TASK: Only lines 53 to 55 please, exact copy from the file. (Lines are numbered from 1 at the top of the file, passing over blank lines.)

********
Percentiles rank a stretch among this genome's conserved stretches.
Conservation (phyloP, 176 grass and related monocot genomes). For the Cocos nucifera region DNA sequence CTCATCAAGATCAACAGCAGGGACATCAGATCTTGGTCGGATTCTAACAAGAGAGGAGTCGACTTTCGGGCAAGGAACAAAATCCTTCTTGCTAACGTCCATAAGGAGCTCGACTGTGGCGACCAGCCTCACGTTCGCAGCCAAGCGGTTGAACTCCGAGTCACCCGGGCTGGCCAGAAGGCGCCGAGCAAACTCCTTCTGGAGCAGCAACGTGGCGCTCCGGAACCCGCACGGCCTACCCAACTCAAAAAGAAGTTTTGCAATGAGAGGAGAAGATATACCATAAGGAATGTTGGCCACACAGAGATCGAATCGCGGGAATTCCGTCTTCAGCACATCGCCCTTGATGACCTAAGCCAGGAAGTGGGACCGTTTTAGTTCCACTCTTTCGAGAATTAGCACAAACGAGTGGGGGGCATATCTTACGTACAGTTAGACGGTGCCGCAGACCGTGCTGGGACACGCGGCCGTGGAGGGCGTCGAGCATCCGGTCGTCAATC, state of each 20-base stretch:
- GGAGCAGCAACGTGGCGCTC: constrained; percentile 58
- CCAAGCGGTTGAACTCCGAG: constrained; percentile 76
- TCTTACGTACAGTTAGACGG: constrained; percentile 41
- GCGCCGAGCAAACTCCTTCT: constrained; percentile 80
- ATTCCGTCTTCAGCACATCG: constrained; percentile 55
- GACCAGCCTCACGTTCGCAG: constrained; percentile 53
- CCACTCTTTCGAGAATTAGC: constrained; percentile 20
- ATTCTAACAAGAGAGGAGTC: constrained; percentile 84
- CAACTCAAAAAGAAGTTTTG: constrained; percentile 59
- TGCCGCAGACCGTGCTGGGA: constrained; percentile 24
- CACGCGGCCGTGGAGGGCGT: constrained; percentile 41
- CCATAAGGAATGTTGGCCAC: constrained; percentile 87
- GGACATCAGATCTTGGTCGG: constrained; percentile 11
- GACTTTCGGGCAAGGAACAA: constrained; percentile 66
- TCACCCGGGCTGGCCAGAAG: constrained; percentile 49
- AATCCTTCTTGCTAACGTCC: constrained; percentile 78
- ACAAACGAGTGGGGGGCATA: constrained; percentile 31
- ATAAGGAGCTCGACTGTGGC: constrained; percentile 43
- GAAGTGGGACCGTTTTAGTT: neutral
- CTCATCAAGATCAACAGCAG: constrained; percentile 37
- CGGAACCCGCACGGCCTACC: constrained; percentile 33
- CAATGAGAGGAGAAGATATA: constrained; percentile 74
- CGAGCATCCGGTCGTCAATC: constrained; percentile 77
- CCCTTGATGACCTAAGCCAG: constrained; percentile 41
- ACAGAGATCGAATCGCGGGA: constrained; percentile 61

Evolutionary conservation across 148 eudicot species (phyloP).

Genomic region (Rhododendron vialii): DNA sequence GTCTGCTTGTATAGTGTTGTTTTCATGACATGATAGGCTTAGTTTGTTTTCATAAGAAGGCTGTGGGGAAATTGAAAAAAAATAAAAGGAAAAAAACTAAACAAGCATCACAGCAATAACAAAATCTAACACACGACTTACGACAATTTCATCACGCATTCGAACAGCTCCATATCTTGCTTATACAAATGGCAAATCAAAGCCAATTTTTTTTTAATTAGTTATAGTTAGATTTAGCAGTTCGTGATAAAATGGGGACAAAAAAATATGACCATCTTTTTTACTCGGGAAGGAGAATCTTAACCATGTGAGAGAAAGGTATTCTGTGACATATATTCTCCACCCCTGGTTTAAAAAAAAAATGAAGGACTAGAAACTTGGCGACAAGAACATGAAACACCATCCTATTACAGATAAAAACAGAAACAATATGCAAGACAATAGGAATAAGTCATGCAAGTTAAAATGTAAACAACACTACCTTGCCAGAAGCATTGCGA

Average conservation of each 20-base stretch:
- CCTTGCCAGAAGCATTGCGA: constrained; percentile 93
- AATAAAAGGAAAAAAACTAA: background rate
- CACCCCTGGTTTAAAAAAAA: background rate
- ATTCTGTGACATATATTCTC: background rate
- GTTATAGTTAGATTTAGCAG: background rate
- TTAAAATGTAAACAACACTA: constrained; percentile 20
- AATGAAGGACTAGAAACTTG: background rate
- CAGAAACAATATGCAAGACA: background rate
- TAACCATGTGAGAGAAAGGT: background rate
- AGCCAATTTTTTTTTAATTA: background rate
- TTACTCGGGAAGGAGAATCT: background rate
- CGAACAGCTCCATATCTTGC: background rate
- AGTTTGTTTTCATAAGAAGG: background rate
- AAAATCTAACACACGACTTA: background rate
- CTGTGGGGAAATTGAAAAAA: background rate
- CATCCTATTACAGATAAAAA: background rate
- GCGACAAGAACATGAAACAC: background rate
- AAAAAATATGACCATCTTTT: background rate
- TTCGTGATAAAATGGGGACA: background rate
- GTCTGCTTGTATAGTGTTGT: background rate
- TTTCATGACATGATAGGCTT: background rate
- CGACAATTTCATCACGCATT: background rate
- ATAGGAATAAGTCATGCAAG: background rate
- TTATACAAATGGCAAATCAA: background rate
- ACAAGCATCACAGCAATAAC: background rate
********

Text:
- ATAGGAATAAGTCATGCAAG: background rate
- TTATACAAATGGCAAATCAA: background rate
- ACAAGCATCACAGCAATAAC: background rate